Benjamin Franklin once told a tale of an old man riding a donkey, with his young son walking by his side in the muddy road. When passers-by criticized the old man for making his son walk in the dirt, he invited his son to join him on the donkey's back. But a new group of passers-by criticized this arrangement too, arguing that it was unfair on the donkey to make him bare such weight. So the old man dismounted, to walk alongside the young man on the donkey. But further criticism followed from yet another group, who criticized the young man for monopolizing the donkey at the old man's expense. Exasperated, the old man and young man responded by both walking, leading the donkey with no rider. But this arrangement also incurred the criticism of passers by, who argued that it was ridiculous for both men to walk in the dirt, when one of them could ride.
Whilst everyone is familiar with the phrase "you can't please them all," Franklin was making a different point. Sometimes you can't please any of them, and it's fruitless to try.
Steve Jobs finds himself in just such a predicament. As the press hounded Apple this year for information on Jobs' health status, the company responded by saying this was a personal matter. Fair enough, one might say. What could be more personal than someone's medical records? But this response didn't seem to satisfy a juvenile contingent within the media, who sought to whip up a controversy on a slow news day.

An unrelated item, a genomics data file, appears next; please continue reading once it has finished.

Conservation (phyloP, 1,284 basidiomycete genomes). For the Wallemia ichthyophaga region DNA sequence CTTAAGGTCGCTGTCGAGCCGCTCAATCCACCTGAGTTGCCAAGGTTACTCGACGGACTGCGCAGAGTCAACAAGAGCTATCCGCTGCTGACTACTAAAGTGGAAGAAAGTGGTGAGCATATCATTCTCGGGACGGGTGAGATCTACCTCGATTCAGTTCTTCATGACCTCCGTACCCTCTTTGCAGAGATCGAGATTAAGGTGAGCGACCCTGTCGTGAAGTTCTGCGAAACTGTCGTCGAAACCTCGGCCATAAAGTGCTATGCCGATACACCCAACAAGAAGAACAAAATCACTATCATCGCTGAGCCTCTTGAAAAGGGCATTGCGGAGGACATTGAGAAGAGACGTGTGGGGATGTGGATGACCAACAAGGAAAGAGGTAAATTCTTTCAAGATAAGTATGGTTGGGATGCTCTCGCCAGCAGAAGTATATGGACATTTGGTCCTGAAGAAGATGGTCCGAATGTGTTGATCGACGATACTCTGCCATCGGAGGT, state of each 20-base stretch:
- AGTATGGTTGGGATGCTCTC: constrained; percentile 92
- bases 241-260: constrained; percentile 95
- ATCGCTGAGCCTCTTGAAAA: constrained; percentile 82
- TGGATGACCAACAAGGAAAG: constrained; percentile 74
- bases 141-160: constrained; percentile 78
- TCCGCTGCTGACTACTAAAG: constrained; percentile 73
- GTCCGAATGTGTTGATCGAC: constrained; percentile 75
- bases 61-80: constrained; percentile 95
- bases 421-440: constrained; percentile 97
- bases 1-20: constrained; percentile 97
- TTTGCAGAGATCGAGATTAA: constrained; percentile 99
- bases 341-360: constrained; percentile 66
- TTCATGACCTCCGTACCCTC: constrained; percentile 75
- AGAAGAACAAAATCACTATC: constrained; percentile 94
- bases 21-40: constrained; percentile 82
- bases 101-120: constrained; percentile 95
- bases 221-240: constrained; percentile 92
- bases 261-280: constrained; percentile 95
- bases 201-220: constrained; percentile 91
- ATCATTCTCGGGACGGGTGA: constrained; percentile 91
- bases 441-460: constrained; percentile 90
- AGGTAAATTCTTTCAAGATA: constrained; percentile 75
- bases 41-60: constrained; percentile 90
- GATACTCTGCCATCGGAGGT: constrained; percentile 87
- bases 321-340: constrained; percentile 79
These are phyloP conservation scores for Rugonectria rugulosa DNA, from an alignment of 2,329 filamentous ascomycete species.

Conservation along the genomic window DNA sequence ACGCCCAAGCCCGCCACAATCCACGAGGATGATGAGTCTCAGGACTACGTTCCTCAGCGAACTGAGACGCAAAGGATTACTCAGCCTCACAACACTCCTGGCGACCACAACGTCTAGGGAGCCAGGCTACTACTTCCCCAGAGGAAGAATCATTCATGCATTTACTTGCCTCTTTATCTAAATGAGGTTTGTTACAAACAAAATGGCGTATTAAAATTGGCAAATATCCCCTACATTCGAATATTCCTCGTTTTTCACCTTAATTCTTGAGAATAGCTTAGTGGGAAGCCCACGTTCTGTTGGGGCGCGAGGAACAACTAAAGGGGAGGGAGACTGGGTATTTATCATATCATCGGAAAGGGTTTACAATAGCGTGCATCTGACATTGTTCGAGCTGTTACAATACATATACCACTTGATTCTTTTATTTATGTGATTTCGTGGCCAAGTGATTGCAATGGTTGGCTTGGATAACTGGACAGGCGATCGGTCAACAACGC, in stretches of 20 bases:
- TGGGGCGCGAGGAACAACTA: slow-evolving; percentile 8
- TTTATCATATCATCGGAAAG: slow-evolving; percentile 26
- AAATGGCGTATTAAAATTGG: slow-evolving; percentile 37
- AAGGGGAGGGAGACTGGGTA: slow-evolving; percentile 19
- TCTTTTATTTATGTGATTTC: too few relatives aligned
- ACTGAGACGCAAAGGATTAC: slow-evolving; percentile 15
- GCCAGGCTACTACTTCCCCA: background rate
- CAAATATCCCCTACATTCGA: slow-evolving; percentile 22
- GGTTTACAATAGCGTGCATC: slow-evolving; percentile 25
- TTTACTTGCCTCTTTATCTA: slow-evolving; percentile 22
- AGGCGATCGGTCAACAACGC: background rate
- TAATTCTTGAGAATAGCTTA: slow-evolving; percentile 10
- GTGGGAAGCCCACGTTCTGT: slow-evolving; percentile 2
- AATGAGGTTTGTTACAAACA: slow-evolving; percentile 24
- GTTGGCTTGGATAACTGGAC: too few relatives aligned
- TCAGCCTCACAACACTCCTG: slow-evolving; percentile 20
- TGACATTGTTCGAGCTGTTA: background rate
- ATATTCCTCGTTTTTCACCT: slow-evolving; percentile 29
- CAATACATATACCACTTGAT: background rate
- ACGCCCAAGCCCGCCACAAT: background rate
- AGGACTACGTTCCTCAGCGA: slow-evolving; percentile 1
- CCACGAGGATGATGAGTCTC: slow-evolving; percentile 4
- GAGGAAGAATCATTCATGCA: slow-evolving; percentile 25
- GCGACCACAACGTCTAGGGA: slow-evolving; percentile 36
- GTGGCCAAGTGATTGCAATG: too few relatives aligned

Jobs' charismatic and visionary leadership has played no small part in Apple's remarkable turnaround. And it is obviously for this reason that commentators are so antsy about his health. They have criticized the company for being too exposed to one single employee. In an attempt to rectify this perception of over-dependance, Jobs has, on more than one occasion, contrived to share the stage with other executives. But this seemingly reasonable step has only resulted in further hounding about Jobs' health. "He's not up to doing an entire keynote by himself?"
Franklin adds a characteristically wry and unexpected twist to the end of his tale. The two men, despairing of how they might please all passers-by, ultimately decided to abandon their donkey, and proceed on foot. Only to receive criticism from passers-by for embarking on such a grueling journey without adequate transport.
In a similar fashion, this week, Apple abruptly announced that it was pulling out of future MacWorld Expos, and Jobs would not be delivering a keynote this year. If they imagined that this might settle the journalists' rumblings, they were certainly wrong. Like Franklin's passers-by, they'll moan whatever the company does. They just like moaning.
Steve Jobs is a remarkable public speaker. His vision, passion and energy are infectious. His charisma is magnetic. There can be no better way to launch the company's products than with a keynote from the guy that supplies Apple with its vision. Who knows what tomorrow brings? Why worry? For today, let the guy do what he does best, and, like Franklin, pay no heed to the idle criticism of passers-by.